Changes to Intestacy, Ademption and Executors’ Commission in Victoria

The Administration and Probate and Other Acts Amendment (Succession and Related Matters) Act 2017 will come into force on 1 November 2017 which amends the Administration and Probate Act 1958 (Vic) dealing primarily with intestacy, ademption and executors’ commission.

Some of the major amendments are discussed below.

Intestacy

An intestacy arises when a person dies without a valid Will, or has a Will which does not distribute their Estate in its entirety. The legislation in Victoria sets out how an intestate Estate is to be distributed.

Prior to the amendments, if a person dies intestate, their Estate will be distributed as follows:

Partner with no children

100% to the partner

 

Partner with children

Partner will receive:

(1) personal chattels

 

 

(2) 100% if <$100,000

 

 

(3) $100,000 if >$100,000

 

 

(4) interest on $100,000

 

 

(5) one third of balance

 

Children will receive two thirds of balance

 

Children with no partner

Equally between children

 

The rules go on to set out the distribution where there is more than one partner (i.e. a spouse and a domestic partner) or where there is no partner and no children.

Consider this example. A couple purchase a family home, however it was registered solely in the deceased’s name. The family home is the main asset of the couple. There are two young children of the relationship. In this case, the partner would only receive the first $100,000 and one third of the value of the home. The children could potentially be entitled to more than half of the value of the home which must be held on trust for them until they turn 18. This creates a situation where the partner might have to sell the family home because they cannot afford to cover the mortgage payments with their share of the estate.

Under the amendments, if a person dies intestate, their Estate will now be distributed as follows:

Partner with no children

100% to the partner

 

Partner with children of relationship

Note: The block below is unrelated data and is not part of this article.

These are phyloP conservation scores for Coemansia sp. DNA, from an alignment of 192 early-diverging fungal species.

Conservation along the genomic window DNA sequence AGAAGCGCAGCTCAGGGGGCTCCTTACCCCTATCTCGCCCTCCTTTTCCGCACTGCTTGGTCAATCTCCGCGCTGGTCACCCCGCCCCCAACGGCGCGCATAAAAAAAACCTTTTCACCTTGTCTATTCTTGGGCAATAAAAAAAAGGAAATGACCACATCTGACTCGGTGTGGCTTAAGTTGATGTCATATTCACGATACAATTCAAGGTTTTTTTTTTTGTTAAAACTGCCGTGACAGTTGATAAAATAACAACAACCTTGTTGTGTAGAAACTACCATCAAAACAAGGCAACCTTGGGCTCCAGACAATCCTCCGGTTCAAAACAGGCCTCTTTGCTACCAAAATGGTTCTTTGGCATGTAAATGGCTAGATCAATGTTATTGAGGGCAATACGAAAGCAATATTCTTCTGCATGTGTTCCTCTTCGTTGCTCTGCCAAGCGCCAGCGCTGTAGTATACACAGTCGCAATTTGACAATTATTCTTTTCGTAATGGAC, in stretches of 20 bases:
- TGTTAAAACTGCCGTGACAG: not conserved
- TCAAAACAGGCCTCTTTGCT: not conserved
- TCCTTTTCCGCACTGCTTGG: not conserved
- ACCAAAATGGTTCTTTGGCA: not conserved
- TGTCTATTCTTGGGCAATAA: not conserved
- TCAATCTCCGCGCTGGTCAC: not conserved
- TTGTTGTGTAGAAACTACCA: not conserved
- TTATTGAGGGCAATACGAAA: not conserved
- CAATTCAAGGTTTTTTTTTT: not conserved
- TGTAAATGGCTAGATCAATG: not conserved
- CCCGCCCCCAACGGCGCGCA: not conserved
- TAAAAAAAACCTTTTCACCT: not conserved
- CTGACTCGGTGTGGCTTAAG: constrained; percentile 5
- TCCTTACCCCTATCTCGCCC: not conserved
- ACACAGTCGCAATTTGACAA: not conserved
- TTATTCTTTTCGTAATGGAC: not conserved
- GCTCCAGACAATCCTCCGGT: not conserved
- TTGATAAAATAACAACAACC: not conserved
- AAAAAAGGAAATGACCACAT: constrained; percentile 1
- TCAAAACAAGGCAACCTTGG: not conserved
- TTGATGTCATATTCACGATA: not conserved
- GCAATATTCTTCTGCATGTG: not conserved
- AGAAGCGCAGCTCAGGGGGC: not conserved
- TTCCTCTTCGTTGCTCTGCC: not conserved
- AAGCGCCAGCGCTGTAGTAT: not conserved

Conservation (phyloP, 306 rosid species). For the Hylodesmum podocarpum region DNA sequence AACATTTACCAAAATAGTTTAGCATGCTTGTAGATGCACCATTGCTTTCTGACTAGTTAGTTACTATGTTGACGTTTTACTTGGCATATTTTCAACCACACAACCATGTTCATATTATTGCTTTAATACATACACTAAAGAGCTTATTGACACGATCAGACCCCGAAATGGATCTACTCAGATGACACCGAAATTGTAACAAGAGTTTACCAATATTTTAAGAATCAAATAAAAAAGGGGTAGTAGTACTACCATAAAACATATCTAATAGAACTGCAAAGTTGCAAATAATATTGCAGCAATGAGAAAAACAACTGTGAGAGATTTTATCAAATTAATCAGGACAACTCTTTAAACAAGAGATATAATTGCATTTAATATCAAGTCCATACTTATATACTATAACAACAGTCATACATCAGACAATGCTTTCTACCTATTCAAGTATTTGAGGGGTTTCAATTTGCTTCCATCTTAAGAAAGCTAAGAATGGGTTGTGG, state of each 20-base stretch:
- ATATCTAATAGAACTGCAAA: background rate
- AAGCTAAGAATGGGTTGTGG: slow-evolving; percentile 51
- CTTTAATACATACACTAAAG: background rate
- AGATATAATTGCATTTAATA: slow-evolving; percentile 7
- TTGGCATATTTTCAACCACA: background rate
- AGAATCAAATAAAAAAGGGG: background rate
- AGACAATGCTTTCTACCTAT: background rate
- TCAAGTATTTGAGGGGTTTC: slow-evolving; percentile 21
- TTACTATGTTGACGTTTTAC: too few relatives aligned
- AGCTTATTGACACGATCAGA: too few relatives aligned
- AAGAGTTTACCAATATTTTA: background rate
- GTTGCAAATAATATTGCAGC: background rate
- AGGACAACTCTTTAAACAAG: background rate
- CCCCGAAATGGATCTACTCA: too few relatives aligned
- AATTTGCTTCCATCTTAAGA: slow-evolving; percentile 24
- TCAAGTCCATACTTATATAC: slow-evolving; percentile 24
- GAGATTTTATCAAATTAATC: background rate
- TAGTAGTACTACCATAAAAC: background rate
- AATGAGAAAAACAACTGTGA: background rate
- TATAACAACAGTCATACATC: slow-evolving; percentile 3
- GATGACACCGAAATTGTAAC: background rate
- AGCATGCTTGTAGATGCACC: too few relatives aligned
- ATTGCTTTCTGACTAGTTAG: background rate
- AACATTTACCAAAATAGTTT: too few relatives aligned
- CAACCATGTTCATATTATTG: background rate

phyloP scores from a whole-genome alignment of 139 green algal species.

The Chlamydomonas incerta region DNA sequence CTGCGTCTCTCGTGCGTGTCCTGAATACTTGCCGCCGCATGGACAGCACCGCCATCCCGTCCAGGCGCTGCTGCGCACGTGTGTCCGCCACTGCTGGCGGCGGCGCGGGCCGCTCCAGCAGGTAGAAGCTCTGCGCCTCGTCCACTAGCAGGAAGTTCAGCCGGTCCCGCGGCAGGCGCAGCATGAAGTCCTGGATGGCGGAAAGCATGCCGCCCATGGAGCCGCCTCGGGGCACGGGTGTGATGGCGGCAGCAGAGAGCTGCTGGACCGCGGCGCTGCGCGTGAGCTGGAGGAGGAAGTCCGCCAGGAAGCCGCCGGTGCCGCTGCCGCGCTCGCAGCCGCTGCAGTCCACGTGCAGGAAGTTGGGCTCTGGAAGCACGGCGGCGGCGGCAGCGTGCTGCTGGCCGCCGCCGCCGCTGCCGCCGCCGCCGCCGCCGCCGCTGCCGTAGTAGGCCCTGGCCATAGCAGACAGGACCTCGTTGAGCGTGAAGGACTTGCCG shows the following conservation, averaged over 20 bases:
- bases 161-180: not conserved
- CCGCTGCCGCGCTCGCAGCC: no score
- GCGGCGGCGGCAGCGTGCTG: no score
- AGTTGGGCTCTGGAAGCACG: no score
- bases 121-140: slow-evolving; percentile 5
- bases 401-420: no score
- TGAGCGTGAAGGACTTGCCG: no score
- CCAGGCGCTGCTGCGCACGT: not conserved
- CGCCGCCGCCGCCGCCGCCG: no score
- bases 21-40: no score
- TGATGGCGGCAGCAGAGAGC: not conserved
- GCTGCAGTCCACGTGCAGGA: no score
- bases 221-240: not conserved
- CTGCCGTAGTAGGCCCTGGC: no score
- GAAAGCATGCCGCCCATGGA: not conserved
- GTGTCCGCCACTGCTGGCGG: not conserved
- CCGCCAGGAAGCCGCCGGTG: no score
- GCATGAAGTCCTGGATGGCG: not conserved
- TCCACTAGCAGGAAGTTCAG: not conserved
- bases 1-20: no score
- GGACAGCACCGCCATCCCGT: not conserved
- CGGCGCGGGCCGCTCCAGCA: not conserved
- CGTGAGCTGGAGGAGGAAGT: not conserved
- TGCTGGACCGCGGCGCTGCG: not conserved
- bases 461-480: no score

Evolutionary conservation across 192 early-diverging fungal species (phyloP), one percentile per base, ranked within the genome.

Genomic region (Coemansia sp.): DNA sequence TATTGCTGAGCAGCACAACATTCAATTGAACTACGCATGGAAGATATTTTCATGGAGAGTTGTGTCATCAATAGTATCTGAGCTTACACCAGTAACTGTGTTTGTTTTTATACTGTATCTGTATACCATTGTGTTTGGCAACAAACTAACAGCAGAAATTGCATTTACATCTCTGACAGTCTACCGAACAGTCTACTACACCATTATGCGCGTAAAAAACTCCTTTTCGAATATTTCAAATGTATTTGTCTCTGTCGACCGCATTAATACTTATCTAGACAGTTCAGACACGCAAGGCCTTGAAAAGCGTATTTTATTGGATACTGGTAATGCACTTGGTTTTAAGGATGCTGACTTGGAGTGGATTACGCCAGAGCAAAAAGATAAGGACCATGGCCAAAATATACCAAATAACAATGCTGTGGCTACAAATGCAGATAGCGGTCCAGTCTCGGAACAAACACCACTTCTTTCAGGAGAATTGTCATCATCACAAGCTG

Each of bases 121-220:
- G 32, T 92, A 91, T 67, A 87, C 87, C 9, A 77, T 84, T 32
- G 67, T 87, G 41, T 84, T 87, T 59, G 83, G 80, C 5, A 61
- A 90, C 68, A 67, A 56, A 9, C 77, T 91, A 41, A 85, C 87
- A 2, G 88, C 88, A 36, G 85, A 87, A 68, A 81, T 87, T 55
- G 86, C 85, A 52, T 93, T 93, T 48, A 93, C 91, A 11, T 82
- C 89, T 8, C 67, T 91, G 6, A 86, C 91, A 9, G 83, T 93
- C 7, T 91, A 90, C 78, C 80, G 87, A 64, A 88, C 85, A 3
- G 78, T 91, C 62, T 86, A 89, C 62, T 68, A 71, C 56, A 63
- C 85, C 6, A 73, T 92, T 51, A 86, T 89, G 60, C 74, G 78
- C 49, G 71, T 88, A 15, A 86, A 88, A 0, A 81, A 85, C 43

100% to the partner

 

Partner with children of previous relationship

Partner will receive:

(1) 100% if <$451,909 increased by CPI

 

 

(2) $451,909 if >$451,909

 

 

(3) interest on $451,909

 

 

(4) one half of balance

 

Children of previous relationship will receive one half of balance

 

Children with no partner

Equally between children

 

Again, the rules go on to set out the distribution where there is more than one partner (i.e. a spouse and a domestic partner) or where there is no partner and no children – parents, siblings and then remoter relations. However, the base line now stops at cousins before the Estate is distributed to the Crown. Previously, remoter relations could benefit.

Using our example above, the partner would now receive the entire estate as the children were the children of that relationship. This is a significant shift in the legislation.

‘Partner’ is now defined as a spouse, domestic or registered caring partner.

There are other important changes that you should discuss with us should you be dealing with an intestate estate.

Ademption

Ademption can occur where someone gives a particular asset to a beneficiary in their Will, but at the time of their death, the asset does not form part of their Estate. They may have sold or transferred that assets during their lifetime. The outcome is that the intended beneficiary does not receive the asset which was intended to be given.

The amendments now incorporate what can be described as ‘anti-ademption’ laws to avoid this situation occurring in certain circumstances.

Importantly, where an asset is sold pursuant to an Enduring Power of Attorney, the gift will not have adeemed, and the intended beneficiary may be able to trace the proceeds of sale.

This amendment is very important not only for Willmakers to review their Wills when dealing with their assets during their lifetime but also for anyone selling or dealing with property under a Power of Attorney.

Executors’ Commission

The Supreme Court of Victoria will now have the power to review and reduce the fees, charges or commissions charged by Executors or Administrators of deceased Estates including any claim for reimbursement of expenses. This is despite such remuneration being fixed in a Will.

The amendments to apply to any Wills executed after 1 November 2017 or to the Estates of persons who die after 1 November 2017.

With Tasha Eliassen

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